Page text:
Carl Henn was honored for his lifelong, dedicated public service at last night’s Mayor and Council Town Hall Meeting. Mayor Phyllis Marcuccio described him as the embodiment of “Think Globally. Act Locally.” He loved Rockville and blazed a trail we all strive to follow.
As we know, Carl died in July following a lightning strike. He was our leading environmental advocate and had served on the City’s Bicycle Advisory Committee and led the Environment Commission in addition to running for Rockville City Council.
Wanting to properly honor all of Carl’s volunteer work, the City officially renamed our 10-mile bicycle beltway, the Carl Henn Rockville Millennium Trail. One of the new signs was presented to his family. A plaque recognizing his work will be posted on the Trail. Future signage and maps will reflect the new name of the Trail.
When Carl testified at April’s Budget Work Session in support of adding directional signage around the Millennium Trail, he was excited about the project. Many people did not realize you could ride all the way around the City to reach landmarks. He thought if people knew how easy it would be to bike on the Trail and reach their destination, they would be more likely to choose their bike as a means of transportation. He described the nation’s energy and transportation problems as causing our economic problems due to the draining cost of peak oil. When he researched bicycle beltways, he found that Rockville was the only jurisdiction to complete such a beltway. He felt it rivaled the Capital Cresent Trail but people didn’t know about it. Also, sections were not properly marked to guide riders. He spent many hours working on the signage placement for the Trail to save consultant fees.
When Carl’s wife, Carol Henn, spoke, most in attendance unsuccessfully attempted to hold back tears. She explained that it wasn’t in Carl to let others do things. He would get up and do it himself. When they had their two daughters and he would wade through streams and walk through the woods, he wanted to ensure that his daughters would also be able to do these things. He dedicated himself to finding ways to get around without burning fossil fuels.
The Mayor and Council also renamed the City’s environmental award as the Carl Henn Outstanding Individual Environmental Achievement Award then made Carl the first recipient posthumously. Environment Commission members Kris Dighe and Beri Kravitz helped present the award to Carol and Allison Henn while explaining that Carl was “more dedicated than anybody to the environment.” The Award will continue to recognize “those whose efforts have improved the health or quality of Rockville’s environment or have increased public understanding or participation in environmental issues.”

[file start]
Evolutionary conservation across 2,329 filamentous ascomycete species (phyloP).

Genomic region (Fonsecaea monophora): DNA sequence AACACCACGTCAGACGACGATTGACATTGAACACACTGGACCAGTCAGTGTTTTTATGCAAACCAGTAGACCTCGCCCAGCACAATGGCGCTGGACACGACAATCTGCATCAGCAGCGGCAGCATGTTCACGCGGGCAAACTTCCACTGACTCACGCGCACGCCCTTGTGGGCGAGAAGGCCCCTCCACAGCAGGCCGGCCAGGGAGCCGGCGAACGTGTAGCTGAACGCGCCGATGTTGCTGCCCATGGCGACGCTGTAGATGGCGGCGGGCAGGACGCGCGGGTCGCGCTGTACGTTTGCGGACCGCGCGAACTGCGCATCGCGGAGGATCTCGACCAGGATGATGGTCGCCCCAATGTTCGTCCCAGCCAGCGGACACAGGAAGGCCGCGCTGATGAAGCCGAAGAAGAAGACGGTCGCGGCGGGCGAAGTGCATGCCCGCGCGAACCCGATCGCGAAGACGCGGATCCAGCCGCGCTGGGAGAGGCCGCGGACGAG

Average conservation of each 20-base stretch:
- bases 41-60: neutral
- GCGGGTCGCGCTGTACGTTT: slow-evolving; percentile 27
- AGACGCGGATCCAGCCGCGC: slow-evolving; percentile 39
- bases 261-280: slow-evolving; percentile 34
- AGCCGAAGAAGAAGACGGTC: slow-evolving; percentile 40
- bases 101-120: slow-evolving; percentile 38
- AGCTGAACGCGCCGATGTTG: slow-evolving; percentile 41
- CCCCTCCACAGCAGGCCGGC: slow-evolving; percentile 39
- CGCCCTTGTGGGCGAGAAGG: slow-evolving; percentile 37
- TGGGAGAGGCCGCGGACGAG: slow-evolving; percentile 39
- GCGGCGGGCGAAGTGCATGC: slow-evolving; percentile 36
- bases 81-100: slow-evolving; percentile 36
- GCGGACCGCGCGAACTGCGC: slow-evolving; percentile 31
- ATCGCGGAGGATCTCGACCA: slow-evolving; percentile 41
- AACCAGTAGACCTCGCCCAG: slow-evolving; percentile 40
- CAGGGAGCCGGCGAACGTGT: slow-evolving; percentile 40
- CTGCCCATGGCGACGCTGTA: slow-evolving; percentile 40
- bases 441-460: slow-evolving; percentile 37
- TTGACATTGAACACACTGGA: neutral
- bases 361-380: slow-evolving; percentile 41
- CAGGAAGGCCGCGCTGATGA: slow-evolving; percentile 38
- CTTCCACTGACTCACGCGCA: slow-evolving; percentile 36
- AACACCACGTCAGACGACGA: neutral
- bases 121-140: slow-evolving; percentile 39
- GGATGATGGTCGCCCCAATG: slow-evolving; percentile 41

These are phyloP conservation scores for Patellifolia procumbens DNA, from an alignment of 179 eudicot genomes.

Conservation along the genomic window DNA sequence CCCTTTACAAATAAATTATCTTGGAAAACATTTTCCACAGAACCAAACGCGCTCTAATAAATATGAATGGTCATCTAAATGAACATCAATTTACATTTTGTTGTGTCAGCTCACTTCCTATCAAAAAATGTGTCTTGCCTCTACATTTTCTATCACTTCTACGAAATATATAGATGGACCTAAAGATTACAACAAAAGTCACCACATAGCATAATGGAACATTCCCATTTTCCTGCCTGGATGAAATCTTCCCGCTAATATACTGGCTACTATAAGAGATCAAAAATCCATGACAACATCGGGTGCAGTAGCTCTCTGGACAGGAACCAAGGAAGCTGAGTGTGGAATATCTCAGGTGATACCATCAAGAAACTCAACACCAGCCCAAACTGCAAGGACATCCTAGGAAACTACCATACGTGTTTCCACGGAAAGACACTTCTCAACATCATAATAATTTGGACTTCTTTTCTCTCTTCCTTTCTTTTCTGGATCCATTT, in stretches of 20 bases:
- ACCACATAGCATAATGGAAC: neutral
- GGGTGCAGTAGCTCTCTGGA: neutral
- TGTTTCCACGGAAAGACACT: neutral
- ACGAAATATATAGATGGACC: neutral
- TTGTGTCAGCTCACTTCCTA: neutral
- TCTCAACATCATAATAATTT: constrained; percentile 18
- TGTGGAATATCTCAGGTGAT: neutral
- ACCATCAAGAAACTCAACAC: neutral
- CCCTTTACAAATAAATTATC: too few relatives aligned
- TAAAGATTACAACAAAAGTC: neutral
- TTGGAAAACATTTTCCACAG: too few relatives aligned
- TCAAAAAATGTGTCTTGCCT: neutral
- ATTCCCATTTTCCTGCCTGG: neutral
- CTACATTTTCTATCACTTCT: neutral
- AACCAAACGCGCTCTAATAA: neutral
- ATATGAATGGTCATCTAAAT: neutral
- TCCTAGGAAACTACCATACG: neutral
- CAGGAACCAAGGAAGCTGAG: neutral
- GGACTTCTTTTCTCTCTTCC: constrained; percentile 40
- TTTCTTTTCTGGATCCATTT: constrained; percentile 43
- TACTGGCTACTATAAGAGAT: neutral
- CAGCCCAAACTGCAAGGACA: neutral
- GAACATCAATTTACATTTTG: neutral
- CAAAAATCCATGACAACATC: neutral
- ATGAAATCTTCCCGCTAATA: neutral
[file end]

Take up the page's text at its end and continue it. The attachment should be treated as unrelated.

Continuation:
During the Meeting, everyone asked “Who will fill Carl’s shoes?” in reference to the question made by Carl’s friend, Art Stigile, earlier this summer. All of us must do our part.
Carl was our most frequent and popular Contributor at Rockville Central. My small bit today is to guide you to Carl’s writing. Maybe someday we’ll have discounted solar options for our homes. Hopefully the Redgate property will never be developed.
Personally, I have looked at new cars. When I think of Carl, I can’t buy one. I’ll wait for better, affordable green technology and we’ll continue to use our bicycles more around town. I don’t think Carl would want us to put up these signs and think we are done. Rather he’d want us to evaluate our lives, make better choices for the environment, and work to change policies for the better.
What will you do to fill his shoes?
During Hometown Holidays my family decided to join the Ride and Stride which turned out to be a very pleasant tour of Rockville. The 12-mile route for bikes meandered through many of our lovely parks and tree-shaded paths. Each neighborhood revealed their best kept little secrets.
Ride and Stride starts early. The first event leaves at 8 AM, so the streets were mostly silent until our bikes momentarily clicked past. My friends from the Wootton Parkway area enjoyed the Fallsgrove and New Mark neighborhoods which were completely new to them, while I found the cuts through neighborhoods off Seven Locks and Fall’s Chapel to be a treat. The well-chosen route included the most fun features in Rockville, Friendship Bridge and the Maryland Avenue tunnel, which I described in my post Over and Under: Biking The Bridge. The rest stop was at the new Thomas Farm Community Center in Fallsgrove.
My nine-year-old completed the 12-mile route designed for families and felt a true sense of accomplishment. Most families included kids about 10 years old and up. Kids will surprise you with their dexterity and accomplishments if you give them the chance, but a kid’s ability to finish this 12-mile ride with these small hills would depend on their temperament. Adults and kids alike couldn’t hop on a bike and finish the course without any preparation or previous experience, which is the key no matter what your age.